SGT Richard Cade (USA-Ret.) of Birmingham, Ala. recently read about the campaign to build the National Museum of the United States Army and he decided to act. Unknowingly, the timing of his donation also earned him the distinction of becoming the 1,000th member of the Campaign’s The 1814 Society.
Cade served more than 20 years total in the active Army, Army National Guard, and U.S. Army Reserve. When reading about the Campaign for the National Army Museum Cade thought it would be fitting to make a donation. “There is a lot of history in the Army and military traditions that go way back,” Cade commented. “During the Vietnam War, I served with the 1st Infantry Division – ‘The Big Red One’ – and their history goes all the way back to the War of 1812.”
Inspired by the 1814 legislation mandating the Secretary of War gather symbols of combat from the War of Independence and the War of 1812, the name, The 1814 Society, was chosen to represent a select group of individuals who donate $1,000 or more and share a desire to see the Army’s history preserved and exhibited for future generations.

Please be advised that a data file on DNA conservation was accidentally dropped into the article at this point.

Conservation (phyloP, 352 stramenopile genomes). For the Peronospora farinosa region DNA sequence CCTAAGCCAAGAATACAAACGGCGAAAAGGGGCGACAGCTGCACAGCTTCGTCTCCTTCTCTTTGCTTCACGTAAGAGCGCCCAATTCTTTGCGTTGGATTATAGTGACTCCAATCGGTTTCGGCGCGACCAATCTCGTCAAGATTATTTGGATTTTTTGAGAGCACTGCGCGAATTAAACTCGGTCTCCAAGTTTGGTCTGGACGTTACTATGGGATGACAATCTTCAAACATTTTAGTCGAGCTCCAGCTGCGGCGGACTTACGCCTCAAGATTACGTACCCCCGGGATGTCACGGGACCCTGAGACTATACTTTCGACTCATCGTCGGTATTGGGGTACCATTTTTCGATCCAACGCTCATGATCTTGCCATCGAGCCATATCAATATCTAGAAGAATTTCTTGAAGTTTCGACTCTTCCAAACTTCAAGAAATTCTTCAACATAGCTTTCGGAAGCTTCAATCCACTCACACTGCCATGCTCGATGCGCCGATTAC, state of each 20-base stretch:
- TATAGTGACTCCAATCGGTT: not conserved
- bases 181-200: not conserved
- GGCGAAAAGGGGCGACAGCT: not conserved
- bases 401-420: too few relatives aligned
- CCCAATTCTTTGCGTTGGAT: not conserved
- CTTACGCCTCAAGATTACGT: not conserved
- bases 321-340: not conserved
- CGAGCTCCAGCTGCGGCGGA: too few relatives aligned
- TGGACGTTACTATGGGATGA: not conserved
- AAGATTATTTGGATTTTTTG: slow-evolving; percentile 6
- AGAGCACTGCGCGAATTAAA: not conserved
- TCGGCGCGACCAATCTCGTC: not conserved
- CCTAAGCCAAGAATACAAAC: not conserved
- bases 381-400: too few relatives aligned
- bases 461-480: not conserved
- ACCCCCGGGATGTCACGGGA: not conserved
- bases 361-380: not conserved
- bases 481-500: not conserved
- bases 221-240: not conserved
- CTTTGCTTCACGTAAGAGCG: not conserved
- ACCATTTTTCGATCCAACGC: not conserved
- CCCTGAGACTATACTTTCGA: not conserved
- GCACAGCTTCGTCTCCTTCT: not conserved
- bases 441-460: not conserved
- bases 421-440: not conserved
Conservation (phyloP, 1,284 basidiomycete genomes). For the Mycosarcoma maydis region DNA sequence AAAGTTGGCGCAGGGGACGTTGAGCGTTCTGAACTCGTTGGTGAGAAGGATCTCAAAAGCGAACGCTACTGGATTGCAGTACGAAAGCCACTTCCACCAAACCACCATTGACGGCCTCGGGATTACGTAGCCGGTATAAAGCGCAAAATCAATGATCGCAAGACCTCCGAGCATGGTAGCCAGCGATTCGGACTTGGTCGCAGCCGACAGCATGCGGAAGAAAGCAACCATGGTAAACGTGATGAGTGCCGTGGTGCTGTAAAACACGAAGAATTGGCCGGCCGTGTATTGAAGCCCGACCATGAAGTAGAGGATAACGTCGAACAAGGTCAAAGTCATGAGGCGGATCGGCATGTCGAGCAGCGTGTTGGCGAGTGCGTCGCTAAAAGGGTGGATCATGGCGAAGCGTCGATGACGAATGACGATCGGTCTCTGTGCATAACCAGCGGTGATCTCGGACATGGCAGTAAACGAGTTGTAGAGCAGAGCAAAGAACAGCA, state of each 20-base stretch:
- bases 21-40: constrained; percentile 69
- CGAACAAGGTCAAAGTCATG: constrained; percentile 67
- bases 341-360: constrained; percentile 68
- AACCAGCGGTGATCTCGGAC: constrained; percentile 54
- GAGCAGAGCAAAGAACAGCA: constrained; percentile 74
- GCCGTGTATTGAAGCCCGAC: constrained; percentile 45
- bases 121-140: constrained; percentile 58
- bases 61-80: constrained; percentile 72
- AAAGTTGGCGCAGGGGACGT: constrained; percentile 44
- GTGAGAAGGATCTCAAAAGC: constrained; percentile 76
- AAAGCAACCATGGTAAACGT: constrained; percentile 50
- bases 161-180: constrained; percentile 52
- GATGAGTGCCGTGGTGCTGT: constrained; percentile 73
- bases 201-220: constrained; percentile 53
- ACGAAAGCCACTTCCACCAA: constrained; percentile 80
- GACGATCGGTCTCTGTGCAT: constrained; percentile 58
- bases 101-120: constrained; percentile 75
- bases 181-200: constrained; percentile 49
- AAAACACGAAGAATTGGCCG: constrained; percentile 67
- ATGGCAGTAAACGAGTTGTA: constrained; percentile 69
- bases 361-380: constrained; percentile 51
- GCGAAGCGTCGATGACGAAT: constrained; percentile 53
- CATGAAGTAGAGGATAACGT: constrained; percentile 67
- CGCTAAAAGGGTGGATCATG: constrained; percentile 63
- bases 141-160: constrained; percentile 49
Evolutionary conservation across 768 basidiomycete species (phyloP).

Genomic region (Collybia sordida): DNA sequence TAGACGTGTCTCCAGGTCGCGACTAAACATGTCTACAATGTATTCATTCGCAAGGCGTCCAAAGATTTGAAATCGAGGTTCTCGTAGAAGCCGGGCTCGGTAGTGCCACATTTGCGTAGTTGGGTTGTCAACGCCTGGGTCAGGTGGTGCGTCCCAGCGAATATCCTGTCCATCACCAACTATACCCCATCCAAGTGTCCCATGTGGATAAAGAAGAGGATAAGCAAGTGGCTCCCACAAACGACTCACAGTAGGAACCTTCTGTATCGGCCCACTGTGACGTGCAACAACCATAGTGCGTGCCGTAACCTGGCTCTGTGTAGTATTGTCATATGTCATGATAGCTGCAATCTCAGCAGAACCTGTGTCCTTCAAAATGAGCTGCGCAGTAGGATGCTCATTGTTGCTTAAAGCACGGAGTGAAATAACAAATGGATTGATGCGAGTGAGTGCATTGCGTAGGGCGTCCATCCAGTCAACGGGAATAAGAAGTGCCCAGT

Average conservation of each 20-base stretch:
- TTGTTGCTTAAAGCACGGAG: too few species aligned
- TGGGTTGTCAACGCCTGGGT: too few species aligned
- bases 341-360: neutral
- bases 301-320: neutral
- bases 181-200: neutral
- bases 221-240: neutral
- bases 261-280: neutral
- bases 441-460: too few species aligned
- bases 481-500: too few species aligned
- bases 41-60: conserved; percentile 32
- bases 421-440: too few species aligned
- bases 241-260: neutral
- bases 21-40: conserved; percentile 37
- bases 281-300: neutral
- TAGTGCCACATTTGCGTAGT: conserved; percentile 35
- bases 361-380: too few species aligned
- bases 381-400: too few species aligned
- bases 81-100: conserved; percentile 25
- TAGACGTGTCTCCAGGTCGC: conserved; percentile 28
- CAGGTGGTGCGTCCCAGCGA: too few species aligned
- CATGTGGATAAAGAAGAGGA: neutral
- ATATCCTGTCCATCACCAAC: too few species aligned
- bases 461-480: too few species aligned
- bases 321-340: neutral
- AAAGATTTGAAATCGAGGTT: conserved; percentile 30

Members of The 1814 Society have contributed over $3.6 million to the Campaign to date and will sponsor the artistic representation of the U.S. Army battle streamers in the National Army Museum’s main lobby. In addition to their unique sponsorship, The 1814 Society members are invited to an exclusive annual event which updates members on the Museum project and allows for personal interaction with key members working on the Museum.
Upon learning of his status as the 1,000th member, Cade reflected that his grandfather and father served in the Army, and his brother served in the Navy. “Truthfully, I didn’t know the Army didn’t have a national museum,” Cade continued. “I enjoyed my Army career and I’m happy to support this cause.”
For more information, or to join The 1814 Society, contact Beth Schultz Seaman, Director of Grassroots Development, at 703-879-0006 or email@example.com.